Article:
Fall is fully underway here in Western Massachusetts, and I have begun to accept the need to get out winter clothes.  Emily Dickinson’s “Indian summer” poem shares a response to its welcome and inevitable, but temporary respite. “These are the days when Birds come back -” is such a musical, nostalgic and personal poem. It’s also like a painting in its control.

These are the days when Birds come back –
A very few – a Bird or two –
To take a backward look.

These are the days when skies resume
The old – old sophistries of June –
A blue and gold mistake.

Oh fraud that cannot cheat the Bee –
Almost thy plausibility
Induces my belief,

Till ranks of seeds their witness bear –
And softly thro’ the altered air
Hurries a timid leaf.

Oh sacrament of summer days,
Oh Last Communion in the Haze –
Permit a child to join –

Thy sacred emblems to partake –
They consecrated bread to take
And thine immortal wine!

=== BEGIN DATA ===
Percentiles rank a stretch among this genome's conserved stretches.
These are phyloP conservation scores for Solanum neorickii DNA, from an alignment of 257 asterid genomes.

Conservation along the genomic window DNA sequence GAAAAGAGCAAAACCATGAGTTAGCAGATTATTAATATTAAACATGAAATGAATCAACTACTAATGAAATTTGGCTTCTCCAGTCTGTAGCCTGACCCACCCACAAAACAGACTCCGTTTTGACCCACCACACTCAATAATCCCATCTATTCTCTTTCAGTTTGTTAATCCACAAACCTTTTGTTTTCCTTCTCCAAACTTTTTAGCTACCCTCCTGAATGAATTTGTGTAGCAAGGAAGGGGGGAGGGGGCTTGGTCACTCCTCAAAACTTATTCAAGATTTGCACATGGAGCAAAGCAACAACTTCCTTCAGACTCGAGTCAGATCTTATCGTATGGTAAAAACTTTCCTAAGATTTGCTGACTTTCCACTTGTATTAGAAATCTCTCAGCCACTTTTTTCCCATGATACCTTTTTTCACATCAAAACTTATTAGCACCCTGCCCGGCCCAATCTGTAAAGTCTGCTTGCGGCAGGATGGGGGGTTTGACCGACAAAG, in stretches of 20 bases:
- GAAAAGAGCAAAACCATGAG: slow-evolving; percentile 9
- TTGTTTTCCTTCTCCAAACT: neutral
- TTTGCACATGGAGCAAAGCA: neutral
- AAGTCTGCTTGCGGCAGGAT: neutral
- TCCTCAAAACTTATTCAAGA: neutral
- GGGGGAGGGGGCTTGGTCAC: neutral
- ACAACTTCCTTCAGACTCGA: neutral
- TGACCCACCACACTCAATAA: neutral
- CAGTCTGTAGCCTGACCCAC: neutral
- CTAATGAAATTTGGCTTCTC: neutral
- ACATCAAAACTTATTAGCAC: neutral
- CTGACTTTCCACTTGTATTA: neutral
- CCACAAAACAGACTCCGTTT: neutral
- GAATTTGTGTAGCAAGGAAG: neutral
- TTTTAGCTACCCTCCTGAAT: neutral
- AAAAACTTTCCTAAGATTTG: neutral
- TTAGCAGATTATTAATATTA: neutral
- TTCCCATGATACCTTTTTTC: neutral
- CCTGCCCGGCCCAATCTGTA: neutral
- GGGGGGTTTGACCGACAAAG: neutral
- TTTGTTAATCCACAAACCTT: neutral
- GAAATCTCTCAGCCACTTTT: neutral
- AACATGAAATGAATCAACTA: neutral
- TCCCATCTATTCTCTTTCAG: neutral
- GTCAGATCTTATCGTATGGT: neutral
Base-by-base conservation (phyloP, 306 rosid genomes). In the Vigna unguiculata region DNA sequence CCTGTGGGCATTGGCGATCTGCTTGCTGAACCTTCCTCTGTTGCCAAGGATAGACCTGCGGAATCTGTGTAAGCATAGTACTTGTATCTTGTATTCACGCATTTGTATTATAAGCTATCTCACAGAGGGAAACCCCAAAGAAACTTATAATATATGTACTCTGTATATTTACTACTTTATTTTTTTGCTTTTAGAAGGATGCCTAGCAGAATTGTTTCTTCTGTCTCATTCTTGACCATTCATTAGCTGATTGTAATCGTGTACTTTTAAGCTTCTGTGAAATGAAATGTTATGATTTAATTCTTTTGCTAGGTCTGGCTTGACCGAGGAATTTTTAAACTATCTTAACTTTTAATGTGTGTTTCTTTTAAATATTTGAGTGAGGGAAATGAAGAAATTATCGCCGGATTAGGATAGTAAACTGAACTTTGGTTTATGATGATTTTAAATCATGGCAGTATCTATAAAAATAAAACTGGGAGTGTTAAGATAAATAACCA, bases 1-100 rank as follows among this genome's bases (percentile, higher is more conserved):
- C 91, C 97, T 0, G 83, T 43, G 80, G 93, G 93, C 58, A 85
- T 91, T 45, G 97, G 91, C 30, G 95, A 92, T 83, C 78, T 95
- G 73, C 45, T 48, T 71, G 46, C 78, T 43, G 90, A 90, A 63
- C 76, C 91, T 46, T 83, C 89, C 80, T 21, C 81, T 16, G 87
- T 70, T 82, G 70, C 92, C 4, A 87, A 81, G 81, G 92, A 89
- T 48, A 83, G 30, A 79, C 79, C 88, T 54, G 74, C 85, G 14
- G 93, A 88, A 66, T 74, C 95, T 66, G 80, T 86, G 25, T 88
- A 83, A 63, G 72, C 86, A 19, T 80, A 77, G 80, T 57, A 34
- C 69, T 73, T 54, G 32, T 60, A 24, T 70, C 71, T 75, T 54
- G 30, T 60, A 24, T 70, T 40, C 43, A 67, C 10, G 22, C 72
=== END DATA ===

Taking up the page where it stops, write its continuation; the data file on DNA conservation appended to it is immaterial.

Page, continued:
I am tickled by the thought of a bird looking back over its shoulder, “To take a backward look”. Any day now there will be a balmy morning or afternoon when I will be reminded of the carefree temperatures of early summer. But, being reminded of “June,” is for the weather to behave as a sophist, “a person who reasons with clever but fallacious arguments,” my dictionary says.

Indian summer is “A blue and gold mistake./Oh fraud that cannot cheat the Bee.”

Of course Dickinson never uses the term Indian summer, when weather is sunny and clear and above 21°C (70°F), and all of the leaves of the trees have turned. But before the first snow has fallen, “..softly thro’ the altered air/Hurries a timid leaf”.

This period normally associated with mid-October to late-November in the northern states of the U.S. will become, “Oh sacrament of summer days,/Oh Last Communion in the Haze -”.

I come from Christian teachings, so I can identify the reference: “Permit a child to join -”. In Christian churches, no child prior to “confirmation” or “profession of faith” is allowed to join in the sacrament of communion, a worship service tradition. Anyone not familiar with Dickinson’s use of this understood cultural norm of her day, will be familiar with some other sort of “coming of age” ritual. Youngsters eager to grow up chafe at its imposition when they are “too young.”

The last stanza seems to me to equate summer with everyone’s best days, that “…immortal wine!” we like to think of as heaven.

Digest A Poem A Day – Accept What Comes Your Way